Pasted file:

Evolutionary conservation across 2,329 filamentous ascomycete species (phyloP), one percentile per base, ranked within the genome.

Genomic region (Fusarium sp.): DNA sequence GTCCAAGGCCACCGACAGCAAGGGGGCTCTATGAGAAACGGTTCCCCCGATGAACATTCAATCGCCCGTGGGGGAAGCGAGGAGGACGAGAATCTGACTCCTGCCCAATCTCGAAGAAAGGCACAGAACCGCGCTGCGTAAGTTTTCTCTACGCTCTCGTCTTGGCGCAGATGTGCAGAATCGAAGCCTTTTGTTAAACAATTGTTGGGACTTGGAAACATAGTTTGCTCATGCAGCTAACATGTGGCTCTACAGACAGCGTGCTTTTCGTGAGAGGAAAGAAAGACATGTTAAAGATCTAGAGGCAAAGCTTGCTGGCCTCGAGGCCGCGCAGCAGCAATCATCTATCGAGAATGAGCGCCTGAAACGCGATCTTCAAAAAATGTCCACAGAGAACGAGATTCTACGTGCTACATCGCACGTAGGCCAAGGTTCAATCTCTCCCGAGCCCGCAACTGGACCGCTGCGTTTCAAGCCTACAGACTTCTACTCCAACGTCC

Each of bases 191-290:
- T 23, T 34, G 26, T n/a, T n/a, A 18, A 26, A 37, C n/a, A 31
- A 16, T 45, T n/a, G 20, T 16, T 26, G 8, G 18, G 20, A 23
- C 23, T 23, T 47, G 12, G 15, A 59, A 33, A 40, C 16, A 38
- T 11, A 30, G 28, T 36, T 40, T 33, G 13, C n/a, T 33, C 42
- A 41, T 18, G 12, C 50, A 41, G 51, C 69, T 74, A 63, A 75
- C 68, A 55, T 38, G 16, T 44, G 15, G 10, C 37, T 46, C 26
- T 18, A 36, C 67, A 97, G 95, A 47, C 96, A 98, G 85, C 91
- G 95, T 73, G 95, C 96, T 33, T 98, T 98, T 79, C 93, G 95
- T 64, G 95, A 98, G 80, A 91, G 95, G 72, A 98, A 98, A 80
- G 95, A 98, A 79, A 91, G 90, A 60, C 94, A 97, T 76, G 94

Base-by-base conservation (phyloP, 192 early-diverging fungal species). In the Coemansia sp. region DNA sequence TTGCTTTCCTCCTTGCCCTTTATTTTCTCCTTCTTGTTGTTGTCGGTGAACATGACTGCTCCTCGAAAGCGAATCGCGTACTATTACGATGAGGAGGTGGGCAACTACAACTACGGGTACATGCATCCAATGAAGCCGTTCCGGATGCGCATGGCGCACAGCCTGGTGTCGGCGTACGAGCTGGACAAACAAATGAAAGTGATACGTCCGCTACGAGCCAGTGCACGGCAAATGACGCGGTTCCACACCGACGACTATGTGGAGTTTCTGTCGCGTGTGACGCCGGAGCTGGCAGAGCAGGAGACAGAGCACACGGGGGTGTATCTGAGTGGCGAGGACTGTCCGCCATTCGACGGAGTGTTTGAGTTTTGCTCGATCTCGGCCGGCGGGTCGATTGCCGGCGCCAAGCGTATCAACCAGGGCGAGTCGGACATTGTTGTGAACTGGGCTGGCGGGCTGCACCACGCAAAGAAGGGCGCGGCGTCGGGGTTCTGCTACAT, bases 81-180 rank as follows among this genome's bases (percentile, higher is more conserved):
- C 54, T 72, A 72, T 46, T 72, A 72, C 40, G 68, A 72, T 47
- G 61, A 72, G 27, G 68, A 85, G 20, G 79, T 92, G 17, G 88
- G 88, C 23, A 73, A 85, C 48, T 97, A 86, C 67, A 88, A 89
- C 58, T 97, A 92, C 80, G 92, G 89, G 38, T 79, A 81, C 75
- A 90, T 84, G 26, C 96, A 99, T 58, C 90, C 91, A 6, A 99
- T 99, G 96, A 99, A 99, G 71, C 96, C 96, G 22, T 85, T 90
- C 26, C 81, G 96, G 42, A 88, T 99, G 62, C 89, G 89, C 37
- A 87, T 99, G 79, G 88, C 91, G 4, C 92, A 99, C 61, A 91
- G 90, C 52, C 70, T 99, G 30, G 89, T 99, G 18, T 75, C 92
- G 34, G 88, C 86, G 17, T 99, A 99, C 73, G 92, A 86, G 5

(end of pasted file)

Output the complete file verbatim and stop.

Evolutionary conservation across 2,329 filamentous ascomycete species (phyloP), one percentile per base, ranked within the genome.

Genomic region (Fusarium sp.): DNA sequence GTCCAAGGCCACCGACAGCAAGGGGGCTCTATGAGAAACGGTTCCCCCGATGAACATTCAATCGCCCGTGGGGGAAGCGAGGAGGACGAGAATCTGACTCCTGCCCAATCTCGAAGAAAGGCACAGAACCGCGCTGCGTAAGTTTTCTCTACGCTCTCGTCTTGGCGCAGATGTGCAGAATCGAAGCCTTTTGTTAAACAATTGTTGGGACTTGGAAACATAGTTTGCTCATGCAGCTAACATGTGGCTCTACAGACAGCGTGCTTTTCGTGAGAGGAAAGAAAGACATGTTAAAGATCTAGAGGCAAAGCTTGCTGGCCTCGAGGCCGCGCAGCAGCAATCATCTATCGAGAATGAGCGCCTGAAACGCGATCTTCAAAAAATGTCCACAGAGAACGAGATTCTACGTGCTACATCGCACGTAGGCCAAGGTTCAATCTCTCCCGAGCCCGCAACTGGACCGCTGCGTTTCAAGCCTACAGACTTCTACTCCAACGTCC

Each of bases 191-290:
- T 23, T 34, G 26, T n/a, T n/a, A 18, A 26, A 37, C n/a, A 31
- A 16, T 45, T n/a, G 20, T 16, T 26, G 8, G 18, G 20, A 23
- C 23, T 23, T 47, G 12, G 15, A 59, A 33, A 40, C 16, A 38
- T 11, A 30, G 28, T 36, T 40, T 33, G 13, C n/a, T 33, C 42
- A 41, T 18, G 12, C 50, A 41, G 51, C 69, T 74, A 63, A 75
- C 68, A 55, T 38, G 16, T 44, G 15, G 10, C 37, T 46, C 26
- T 18, A 36, C 67, A 97, G 95, A 47, C 96, A 98, G 85, C 91
- G 95, T 73, G 95, C 96, T 33, T 98, T 98, T 79, C 93, G 95
- T 64, G 95, A 98, G 80, A 91, G 95, G 72, A 98, A 98, A 80
- G 95, A 98, A 79, A 91, G 90, A 60, C 94, A 97, T 76, G 94

Base-by-base conservation (phyloP, 192 early-diverging fungal species). In the Coemansia sp. region DNA sequence TTGCTTTCCTCCTTGCCCTTTATTTTCTCCTTCTTGTTGTTGTCGGTGAACATGACTGCTCCTCGAAAGCGAATCGCGTACTATTACGATGAGGAGGTGGGCAACTACAACTACGGGTACATGCATCCAATGAAGCCGTTCCGGATGCGCATGGCGCACAGCCTGGTGTCGGCGTACGAGCTGGACAAACAAATGAAAGTGATACGTCCGCTACGAGCCAGTGCACGGCAAATGACGCGGTTCCACACCGACGACTATGTGGAGTTTCTGTCGCGTGTGACGCCGGAGCTGGCAGAGCAGGAGACAGAGCACACGGGGGTGTATCTGAGTGGCGAGGACTGTCCGCCATTCGACGGAGTGTTTGAGTTTTGCTCGATCTCGGCCGGCGGGTCGATTGCCGGCGCCAAGCGTATCAACCAGGGCGAGTCGGACATTGTTGTGAACTGGGCTGGCGGGCTGCACCACGCAAAGAAGGGCGCGGCGTCGGGGTTCTGCTACAT, bases 81-180 rank as follows among this genome's bases (percentile, higher is more conserved):
- C 54, T 72, A 72, T 46, T 72, A 72, C 40, G 68, A 72, T 47
- G 61, A 72, G 27, G 68, A 85, G 20, G 79, T 92, G 17, G 88
- G 88, C 23, A 73, A 85, C 48, T 97, A 86, C 67, A 88, A 89
- C 58, T 97, A 92, C 80, G 92, G 89, G 38, T 79, A 81, C 75
- A 90, T 84, G 26, C 96, A 99, T 58, C 90, C 91, A 6, A 99
- T 99, G 96, A 99, A 99, G 71, C 96, C 96, G 22, T 85, T 90
- C 26, C 81, G 96, G 42, A 88, T 99, G 62, C 89, G 89, C 37
- A 87, T 99, G 79, G 88, C 91, G 4, C 92, A 99, C 61, A 91
- G 90, C 52, C 70, T 99, G 30, G 89, T 99, G 18, T 75, C 92
- G 34, G 88, C 86, G 17, T 99, A 99, C 73, G 92, A 86, G 5